I was in a bit a hurry yesterday when I remade the Meridian MQA graphic showing “convenience” vs. “quality”. I simply copied their background grid and placed a new assessment in the middle of the boxes. The accuracy of the graphic certainly improved but apparently not by enough. Today I received the following email from John Siau, the head guru at Benchmark Media. I had no idea that he was a graphic artist as well as a brilliant analog and digital electronics designer.
I agree that the Meridian Quality and Convenience chart is wrong, but I am going to quibble a little with your revised chart, and offer a few observations:
1) You set CD equal to Reel to Reel. The CD has better SNR, lower distortion, and better time-domain performance (no wow and flutter). You could argue that Reel to Reel has better frequency response, although I would counter that it is less accurate in-band, and is subject to variations due to calibration of head alignments and noise-reduction systems.
2) You rated the DVD as “more convenient” than the CD. This is clearly not the case. Pop a CD into a player and it just plays. Pop a DVD into a player and wait, fiddle, wait and fiddle. DVDs always boot slower than CDs and it is often necessary to navigate menus before music will play. Sometimes a video monitor is required just to navigate the menus. DVDs do not come close to the convenience of the CD!
3) There are also quality issues with DVDs: DVDs do not necessarily contain high-resolution audio formats. Furthermore, it is often very difficult to get bit transparent data off of a DVD. When an external DAC cannot be used, the quality may be significantly less than what is obtained with a CD feeding an external DAC. Therefore a DVD is not necessarily higher quality than a CD. SACDs are especially problematic as there is no way to get the data to an external DAC. Quality is limited to that of the built-in DACs and these often do not even achieve CD quality.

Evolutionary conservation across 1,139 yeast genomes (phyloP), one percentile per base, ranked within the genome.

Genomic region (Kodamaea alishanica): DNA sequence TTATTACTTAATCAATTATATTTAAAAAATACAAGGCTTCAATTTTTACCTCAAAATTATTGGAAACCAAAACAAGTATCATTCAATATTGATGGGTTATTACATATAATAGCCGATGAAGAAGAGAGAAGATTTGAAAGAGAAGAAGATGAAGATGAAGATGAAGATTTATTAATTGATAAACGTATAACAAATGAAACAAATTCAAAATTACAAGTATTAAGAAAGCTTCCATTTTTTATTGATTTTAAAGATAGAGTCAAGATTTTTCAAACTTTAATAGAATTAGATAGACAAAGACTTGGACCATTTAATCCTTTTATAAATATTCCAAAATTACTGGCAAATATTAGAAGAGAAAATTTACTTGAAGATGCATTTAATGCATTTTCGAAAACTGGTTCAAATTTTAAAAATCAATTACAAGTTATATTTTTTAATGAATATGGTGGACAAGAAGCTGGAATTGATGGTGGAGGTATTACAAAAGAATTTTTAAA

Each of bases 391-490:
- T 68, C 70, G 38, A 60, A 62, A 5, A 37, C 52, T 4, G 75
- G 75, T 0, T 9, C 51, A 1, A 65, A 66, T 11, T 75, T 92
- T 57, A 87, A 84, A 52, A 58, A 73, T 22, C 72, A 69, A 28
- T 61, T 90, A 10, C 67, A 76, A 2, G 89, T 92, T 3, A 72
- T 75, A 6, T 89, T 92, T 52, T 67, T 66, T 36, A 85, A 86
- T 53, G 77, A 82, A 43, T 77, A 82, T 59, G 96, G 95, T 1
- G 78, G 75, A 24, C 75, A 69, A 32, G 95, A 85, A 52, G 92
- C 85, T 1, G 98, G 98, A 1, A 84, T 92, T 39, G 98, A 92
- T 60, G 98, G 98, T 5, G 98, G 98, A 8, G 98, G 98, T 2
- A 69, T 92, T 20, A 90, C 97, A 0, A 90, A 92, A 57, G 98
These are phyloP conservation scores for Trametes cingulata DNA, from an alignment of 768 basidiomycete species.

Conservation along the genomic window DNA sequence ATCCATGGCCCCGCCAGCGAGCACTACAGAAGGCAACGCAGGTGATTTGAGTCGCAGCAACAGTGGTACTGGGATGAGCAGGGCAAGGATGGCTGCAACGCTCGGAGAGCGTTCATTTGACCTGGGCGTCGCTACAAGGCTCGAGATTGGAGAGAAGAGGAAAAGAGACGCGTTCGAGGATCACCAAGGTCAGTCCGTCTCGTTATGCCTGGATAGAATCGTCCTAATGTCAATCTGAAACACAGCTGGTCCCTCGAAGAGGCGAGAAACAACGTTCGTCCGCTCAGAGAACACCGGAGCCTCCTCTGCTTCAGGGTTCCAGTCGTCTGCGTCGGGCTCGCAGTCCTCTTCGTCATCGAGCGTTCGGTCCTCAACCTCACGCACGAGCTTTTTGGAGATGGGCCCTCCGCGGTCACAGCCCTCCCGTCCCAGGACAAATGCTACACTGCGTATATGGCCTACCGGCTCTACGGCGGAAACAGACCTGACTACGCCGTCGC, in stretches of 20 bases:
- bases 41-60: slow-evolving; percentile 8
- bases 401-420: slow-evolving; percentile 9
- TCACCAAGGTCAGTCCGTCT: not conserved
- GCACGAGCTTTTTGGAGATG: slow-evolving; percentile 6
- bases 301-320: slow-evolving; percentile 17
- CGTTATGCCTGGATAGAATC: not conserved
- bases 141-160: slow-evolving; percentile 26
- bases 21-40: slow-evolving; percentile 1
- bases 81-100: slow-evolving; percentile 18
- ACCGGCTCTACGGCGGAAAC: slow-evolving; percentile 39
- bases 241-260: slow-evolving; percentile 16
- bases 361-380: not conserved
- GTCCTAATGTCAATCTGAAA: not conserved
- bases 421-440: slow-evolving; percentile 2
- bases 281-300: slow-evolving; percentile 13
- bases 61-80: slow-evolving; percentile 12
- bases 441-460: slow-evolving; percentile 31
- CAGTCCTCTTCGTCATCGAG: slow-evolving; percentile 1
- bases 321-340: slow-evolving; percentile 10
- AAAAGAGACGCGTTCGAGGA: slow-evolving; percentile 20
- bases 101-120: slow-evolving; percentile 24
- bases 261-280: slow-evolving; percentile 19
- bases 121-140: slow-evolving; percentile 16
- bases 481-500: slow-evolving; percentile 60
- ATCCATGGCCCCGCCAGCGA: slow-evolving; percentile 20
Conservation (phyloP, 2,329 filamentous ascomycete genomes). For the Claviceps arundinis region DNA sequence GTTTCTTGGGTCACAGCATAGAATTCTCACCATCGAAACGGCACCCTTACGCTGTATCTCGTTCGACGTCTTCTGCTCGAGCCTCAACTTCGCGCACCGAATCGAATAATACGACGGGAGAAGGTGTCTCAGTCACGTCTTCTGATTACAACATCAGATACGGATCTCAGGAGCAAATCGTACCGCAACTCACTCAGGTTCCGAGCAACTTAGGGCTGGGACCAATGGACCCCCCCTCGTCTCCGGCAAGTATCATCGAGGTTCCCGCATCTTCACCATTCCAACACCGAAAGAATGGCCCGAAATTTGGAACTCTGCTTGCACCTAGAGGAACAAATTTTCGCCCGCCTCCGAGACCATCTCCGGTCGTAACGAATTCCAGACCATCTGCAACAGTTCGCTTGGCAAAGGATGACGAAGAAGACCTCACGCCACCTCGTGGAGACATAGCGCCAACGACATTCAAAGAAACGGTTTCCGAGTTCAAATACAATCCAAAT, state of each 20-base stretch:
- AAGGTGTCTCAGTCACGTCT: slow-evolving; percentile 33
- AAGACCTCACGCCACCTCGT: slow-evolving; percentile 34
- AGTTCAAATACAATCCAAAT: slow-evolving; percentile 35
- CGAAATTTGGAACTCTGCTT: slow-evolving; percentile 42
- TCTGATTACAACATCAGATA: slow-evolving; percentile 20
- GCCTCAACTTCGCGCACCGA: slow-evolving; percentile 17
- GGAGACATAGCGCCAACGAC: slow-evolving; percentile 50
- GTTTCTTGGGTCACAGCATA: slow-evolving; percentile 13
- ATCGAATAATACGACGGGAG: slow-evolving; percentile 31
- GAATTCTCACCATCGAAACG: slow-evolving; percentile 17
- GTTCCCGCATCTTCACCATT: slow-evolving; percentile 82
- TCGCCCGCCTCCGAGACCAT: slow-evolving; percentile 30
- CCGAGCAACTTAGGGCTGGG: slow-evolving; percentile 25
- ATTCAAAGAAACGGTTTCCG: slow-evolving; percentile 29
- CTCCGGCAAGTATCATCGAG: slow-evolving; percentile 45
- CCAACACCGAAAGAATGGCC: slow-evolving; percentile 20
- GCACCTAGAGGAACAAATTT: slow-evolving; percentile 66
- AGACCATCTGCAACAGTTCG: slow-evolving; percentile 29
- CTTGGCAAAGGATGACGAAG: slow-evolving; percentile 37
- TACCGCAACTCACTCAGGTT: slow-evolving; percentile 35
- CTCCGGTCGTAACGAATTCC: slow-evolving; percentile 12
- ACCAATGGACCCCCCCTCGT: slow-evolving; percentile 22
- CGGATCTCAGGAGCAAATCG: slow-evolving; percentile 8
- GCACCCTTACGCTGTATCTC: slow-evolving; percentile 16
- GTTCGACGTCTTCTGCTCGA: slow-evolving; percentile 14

4) Downloads, DVDs, and Steaming audio all share the top tier in quality. But there are much more popular low quality versions of downloads and streaming feeds. The quality of Spotify and Pandora are definitely less than the quality of a good Cassette. For this reason (and number 3 above) I have added a second quality line. My chart shows a Minimum Quality and Maximum Quality line. These two lines are required because these new distribution methods support multiple data formats.
5) What we see is a divergence of the quality curves. Cost drives the lower curve, while the demands of a small community of audiophiles drive the upper curve. Eventually the lower curve will move up toward CD quality as the costs of data storage and transmission decrease. For example, we have seen iTunes increase quality once or twice already. The sad truth is that most consumers do not have playback equipment that is good enough reproduce CD quality. This means that they will never experience an improvement if they download or stream a high-resolution format. For this reason, there will be very little incentive to push downloads and streaming beyond the quality of the CD.
6) Note that the convenience curve always rises. The slight convenience hiccup created by the DVD may explain its failure as an audio format.
7) Cost and convenience trump all other factors when delivering audio to the masses. High-resolution formats will only gain widespread acceptance if they are convenient and cheap. This means that high-resolution formats will only gain widespread acceptance if they are exactly the same cost as low-resolution formats.
Here is my chart:
Figure 1 – The Meridian illustration redone by John Siau with additional levels and more information.
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